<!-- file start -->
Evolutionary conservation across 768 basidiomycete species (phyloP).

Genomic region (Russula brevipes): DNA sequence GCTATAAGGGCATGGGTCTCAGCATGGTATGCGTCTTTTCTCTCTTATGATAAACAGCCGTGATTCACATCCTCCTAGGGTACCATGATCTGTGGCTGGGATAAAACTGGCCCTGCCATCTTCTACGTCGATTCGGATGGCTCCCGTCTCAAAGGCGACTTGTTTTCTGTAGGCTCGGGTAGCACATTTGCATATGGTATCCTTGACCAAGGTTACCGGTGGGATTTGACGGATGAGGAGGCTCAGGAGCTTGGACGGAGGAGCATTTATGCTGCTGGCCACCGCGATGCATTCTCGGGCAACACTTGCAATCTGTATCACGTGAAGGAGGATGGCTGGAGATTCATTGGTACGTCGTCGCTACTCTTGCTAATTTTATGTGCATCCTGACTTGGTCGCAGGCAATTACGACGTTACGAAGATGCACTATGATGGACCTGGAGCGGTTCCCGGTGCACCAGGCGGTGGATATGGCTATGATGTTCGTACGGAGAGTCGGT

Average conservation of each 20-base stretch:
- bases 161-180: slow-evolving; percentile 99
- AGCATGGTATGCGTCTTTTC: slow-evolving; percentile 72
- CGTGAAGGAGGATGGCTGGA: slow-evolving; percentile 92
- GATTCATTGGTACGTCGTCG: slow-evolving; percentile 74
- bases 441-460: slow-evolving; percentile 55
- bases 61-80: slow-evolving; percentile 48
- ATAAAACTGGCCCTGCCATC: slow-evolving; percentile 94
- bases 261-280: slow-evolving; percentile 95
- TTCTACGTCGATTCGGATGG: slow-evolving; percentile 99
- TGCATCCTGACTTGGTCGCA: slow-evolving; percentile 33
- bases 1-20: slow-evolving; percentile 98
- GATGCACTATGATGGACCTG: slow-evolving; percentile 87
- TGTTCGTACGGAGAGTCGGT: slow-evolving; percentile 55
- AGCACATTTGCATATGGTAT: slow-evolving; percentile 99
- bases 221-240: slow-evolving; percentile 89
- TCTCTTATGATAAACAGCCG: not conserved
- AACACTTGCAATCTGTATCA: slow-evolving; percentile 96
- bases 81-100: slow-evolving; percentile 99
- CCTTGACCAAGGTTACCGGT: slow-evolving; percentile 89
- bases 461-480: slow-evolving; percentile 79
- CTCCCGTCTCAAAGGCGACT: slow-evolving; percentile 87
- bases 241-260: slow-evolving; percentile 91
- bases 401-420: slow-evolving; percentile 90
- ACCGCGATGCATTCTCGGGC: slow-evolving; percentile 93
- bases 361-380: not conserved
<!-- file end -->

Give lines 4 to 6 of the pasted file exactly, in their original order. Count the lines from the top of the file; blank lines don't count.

- bases 161-180: slow-evolving; percentile 99
- AGCATGGTATGCGTCTTTTC: slow-evolving; percentile 72
- CGTGAAGGAGGATGGCTGGA: slow-evolving; percentile 92